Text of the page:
Join us on our Mostly Rationalist tour. You will be shown around some of Rome’s architectural highlights during the 1900’s, which is the basis for another one of our exclusive, tailor-made urban excursions guide by professionals with an insider know-how.
No better place to start than the Europa district, still better known by the acronym EUR for Esposizione Universale di Roma. That’s what Mussolini had in mind when he commissioned plans for a whole new quarter of monumental buildings representative of the Fascist ideology (and with those trademark grandiose names) in an area south of the city centre, by which to impress the world. The Palazzo della Civiltà Italiana is the emblematic centerpiece of the EUR, an icon of Fascist architecture also known as the ‘square colosseum’ (and recently rented out to fashion group Fendi).
The Palazzo dei Ricevimenti e dei Congressi by Adalberto Libera, started in 1938 but only completed 16 years later, is another fine example of its genre, as indeed is the building officially called Palazzo Mostra dell’Autarchia e del Corporativismo (which probably takes the cake for pompous naming) designed by Mario De Renzi, Luigi Figini and Gino Pollini and housing the state archives. And if this is your cup of tea, then at least another 3 or 4 squarely solid and imposing constructions (the Palazzo degli Uffici and the Basilica, for example, as well as the lake and the obelisk) are worth a look while we’re in the area.
A little closer to the centre is another pile by Libera and De Renzi, the Palazzo delle Poste (1935) in via Marmorata, shaped like a squared C. And more of a similar geometric ilk by Marcello Piacentini, with the new (1935) campus of La Sapienza university, the città universitaria covering almost 440,000 square metres near Roma Termini railway station, and, along with Attilio Spaccarelli, Via della Conciliazione (1936), the grand thoroughfare connecting Piazza San Pietro to the west bank of the Tiber.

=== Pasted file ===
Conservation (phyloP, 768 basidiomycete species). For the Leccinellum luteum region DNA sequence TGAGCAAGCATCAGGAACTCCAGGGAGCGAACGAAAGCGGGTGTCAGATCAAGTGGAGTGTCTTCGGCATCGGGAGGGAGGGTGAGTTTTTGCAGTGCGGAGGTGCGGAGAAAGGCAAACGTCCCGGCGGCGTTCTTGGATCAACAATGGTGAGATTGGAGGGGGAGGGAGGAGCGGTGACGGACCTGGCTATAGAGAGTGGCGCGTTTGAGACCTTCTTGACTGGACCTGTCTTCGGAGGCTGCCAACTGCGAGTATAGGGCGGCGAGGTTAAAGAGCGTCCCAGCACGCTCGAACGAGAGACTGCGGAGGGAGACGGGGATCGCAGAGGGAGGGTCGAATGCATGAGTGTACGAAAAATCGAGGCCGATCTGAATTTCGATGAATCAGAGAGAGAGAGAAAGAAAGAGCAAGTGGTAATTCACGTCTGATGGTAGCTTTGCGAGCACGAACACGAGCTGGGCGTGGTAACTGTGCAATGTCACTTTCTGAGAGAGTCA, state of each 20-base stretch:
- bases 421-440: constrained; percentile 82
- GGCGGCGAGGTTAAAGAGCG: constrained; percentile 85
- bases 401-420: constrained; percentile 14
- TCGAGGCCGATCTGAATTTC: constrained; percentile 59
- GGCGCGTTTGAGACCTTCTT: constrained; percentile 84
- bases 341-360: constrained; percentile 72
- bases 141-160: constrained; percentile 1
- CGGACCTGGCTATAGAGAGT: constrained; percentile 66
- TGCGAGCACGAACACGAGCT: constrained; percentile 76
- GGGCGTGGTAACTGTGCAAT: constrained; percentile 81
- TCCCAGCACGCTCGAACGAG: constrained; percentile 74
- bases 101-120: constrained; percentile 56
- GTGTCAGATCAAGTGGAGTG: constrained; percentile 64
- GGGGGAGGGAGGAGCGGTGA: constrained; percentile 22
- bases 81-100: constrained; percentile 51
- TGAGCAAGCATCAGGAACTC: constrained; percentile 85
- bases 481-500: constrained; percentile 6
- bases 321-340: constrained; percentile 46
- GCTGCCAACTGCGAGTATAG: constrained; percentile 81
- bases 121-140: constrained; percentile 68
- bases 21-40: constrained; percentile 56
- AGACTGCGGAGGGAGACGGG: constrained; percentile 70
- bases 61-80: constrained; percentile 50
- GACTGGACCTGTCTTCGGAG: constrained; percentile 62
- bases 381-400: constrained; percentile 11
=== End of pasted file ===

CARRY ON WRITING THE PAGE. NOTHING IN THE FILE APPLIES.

We could also check out Basil Spence’s rather wonderful British Embassy building (1968-71) in Via XX Settembre. And then stop by the Quartiere Coppedè on our way north, going back in time to what rationalism was reacting against. It’s a compound of apartment buildings rather than a neighbourhood, fundamentally art nouveau but capriciously borrowing from a host of other styles, named after the architect, sculptor and decorator who planned it in 1915. On we march northward to the Flaminio neighbourhood and Pier Luigi Nervi’s Palazzetto dello Sport. A 3,500-seat indoor arena designed for the 1960 Olympic games, its architect was actually Annibale Vitellozzi, but the signature reinforced, thin-shell concrete dome, diameter 61 metres and braced by flying buttresses, was engineered by Nervi.
Across the Flaminio bridge is the area known as the Foro Italico, the vast sports complex imagined by Mussolini and planned by Enrico del Debbio by 1933 though not completed until 1968. While we’re there, the Palazzo della Farnesina (Enrico Del Debbio, Arnaldo Foschini and Vittorio Ballio Morpurgo, started 1937 finished 1959) is worth a look. Lastly, the Mosque and Islamic Cultural Centre in the Parioli neighbourhood, designed by Paolo Portoghesi and inaugurated in 1994, the biggest one in Europe as of yet.